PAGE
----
Workplace rules As much as I may be tempted to enjoy a cold beer with lunch, it’s better to wait until happy hour. The Sobriety Law requires that workplace supervisors refuse to allow employees to work if there is a justifiable suspicion that they have been drinking, in general, or have consumed alcohol during work hours. Additionally, under the Labor Code, one of the grounds for immediate termination with cause is showing up to work drunk. While you may not drink at work, the Sobriety Law permits alcohol to be served at official government functions, within limits. A separate regulation addresses the circumstances under which the consumption of a small amount of alcoholic beverages at official functions is allowed. The two main conditions are that a foreigner must be present and that it is either an international custom to drink on such occasions or diplomatic courtesy requires it. ●

Immofinanz Group and Karimpol Group have traded stakes in three office buildings

The National Stadium’s contractor has presented its plan to fix the facility’s defectszx




W a r s a w B u s i n e s s J o u r n a l ’s w e e k ly s u p p l e m e n t o n re a l e s t a t e , c o n s t r u c t i o n a n d d e v e l o p m e n t

JUNE 20-26, 2011, LI 16/24

Commercial investment

Warszawa Zachodnia agreement signed

New Panattoni built-to-suit Developer Panattoni Europe is working on a built-to-suit project for automotive sector company Faurecia. The facility will be located in Gorzów Wielkopolski, Lubuskie voivodship, within the KostrzynS∏ubice Special Economic Zone, and will comprise 17,600 sqm of production, office and technical space. Completion is scheduled for the end of this year. ●

In this issue Warszawa Zachodnia deal . . . .14 Baltic Park project . . . . . . . . . . .14 Immofinanz buys and sells . . .15 Last Eko-Park phase . . . . . . . . .15 Property-related stocks . . . . . .15 Piątkowska 116 offices . . . . . .16 National Stadium . . . . . . . . . . . .16 Inpro in Mikołajki . . . . . . . . . . . .17 Oaza cornerstone . . . . . . . . . . .17 Goodman opens warehouse . .17

The office complex should be completed by 2017 board of PKP, said in a statement. “The Warszawa Zachodnia railway station and the surrounding areas provide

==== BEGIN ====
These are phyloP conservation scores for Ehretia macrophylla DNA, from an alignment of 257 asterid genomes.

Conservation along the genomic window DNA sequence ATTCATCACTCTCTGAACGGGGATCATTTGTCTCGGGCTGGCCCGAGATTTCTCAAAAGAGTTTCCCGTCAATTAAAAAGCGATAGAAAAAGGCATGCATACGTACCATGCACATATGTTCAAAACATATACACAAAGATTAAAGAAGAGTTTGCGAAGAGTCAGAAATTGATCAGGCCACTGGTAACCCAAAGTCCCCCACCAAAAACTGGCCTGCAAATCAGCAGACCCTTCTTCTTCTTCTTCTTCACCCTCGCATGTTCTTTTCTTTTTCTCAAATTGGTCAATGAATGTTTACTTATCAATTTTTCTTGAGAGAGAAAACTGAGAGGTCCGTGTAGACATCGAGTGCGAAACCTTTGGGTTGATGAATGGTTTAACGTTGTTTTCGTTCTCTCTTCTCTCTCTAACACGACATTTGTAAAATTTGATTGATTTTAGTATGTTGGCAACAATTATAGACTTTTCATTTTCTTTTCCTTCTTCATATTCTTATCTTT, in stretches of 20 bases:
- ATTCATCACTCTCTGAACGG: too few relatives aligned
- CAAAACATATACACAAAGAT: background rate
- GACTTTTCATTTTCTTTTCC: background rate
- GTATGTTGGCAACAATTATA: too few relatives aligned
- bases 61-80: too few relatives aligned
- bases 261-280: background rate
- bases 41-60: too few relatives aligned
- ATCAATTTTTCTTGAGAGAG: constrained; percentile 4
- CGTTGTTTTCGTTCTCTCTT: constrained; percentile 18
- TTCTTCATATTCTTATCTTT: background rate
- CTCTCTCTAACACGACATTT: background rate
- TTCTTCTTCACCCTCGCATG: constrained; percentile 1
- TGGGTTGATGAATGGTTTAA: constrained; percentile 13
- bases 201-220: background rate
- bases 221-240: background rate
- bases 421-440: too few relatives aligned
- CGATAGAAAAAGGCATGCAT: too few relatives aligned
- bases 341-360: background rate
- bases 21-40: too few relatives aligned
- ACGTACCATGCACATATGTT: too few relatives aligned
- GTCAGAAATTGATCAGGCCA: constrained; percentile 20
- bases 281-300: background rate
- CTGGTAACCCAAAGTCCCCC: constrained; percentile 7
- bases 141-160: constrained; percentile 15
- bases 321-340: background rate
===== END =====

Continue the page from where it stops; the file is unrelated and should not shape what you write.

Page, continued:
with commercial functions,” Mr Olczyk added. The new railway station, which will comprise 1,250 sqm of space, is scheduled for com-

vast opportunities. Therefore, railway station functions guaranteeing a European standard of traveler service will be successfully combined

pletion by the end of 2014. Three years later, a complex of seven office buildings totaling 54,000 sqm should be ready. The Warszawa Zachodnia investment is to be built with particular emphasis being put on environmental protection. HB Reavis intends to apply for BREEAM certification for the development. Established in 1993 and based in Luxembourg, with regional offices located in Bratislava, Warsaw, Prague, Budapest and Zagreb, HB Reavis has to date developed 500,000 sqm of commercial space, focusing on office, retail and warehouse buildings. The Warszawa Zachodnia project marks the company’s second investment in Poland – the firm is currently also building the Konstruktorska Business Center office scheme in Warsaw’s Mokotów district. Adam Zdrodowski

Multi-functional investments

Kristensen Group and Zdrojowa Invest to join forces in ÂwinoujÊcie The two companies are planning to invest between z∏.200-250 million on projects in the city Danish holiday home builder Kristensen Group and Ko∏obrzeg-based investor and developer Zdrojowa Invest are in the process of realizing a cooperation agreement to complete the third phase of Baltic Park, a multi-functional complex located in ÂwinoujÊcie, Zachodniopomorskie voivodship. The two investors are currently dealing with administrative procedures, the completion of which will allow the construction of Baltic Park Molo, the third phase of Baltic Park, to begin. “According to a realistic scenario, the work may start in

a year’s time,” Kristensen Group spokesperson Ilona Knapik said in a statement. Baltic Park Molo will be comprised of two hotels (one of which will be an exclusive condo hotel), a shopping center, an arts center, an aqua park and a cinema. The complex is scheduled to occupy 2.5 ha out of the 4.7 ha of total space in Baltic Park. The cost of this part of the investment is estimated at z∏.200-250 million, which the two investors will pay for jointly. The remaining two parts of the investment, Baltic Park Promenada and Baltic Park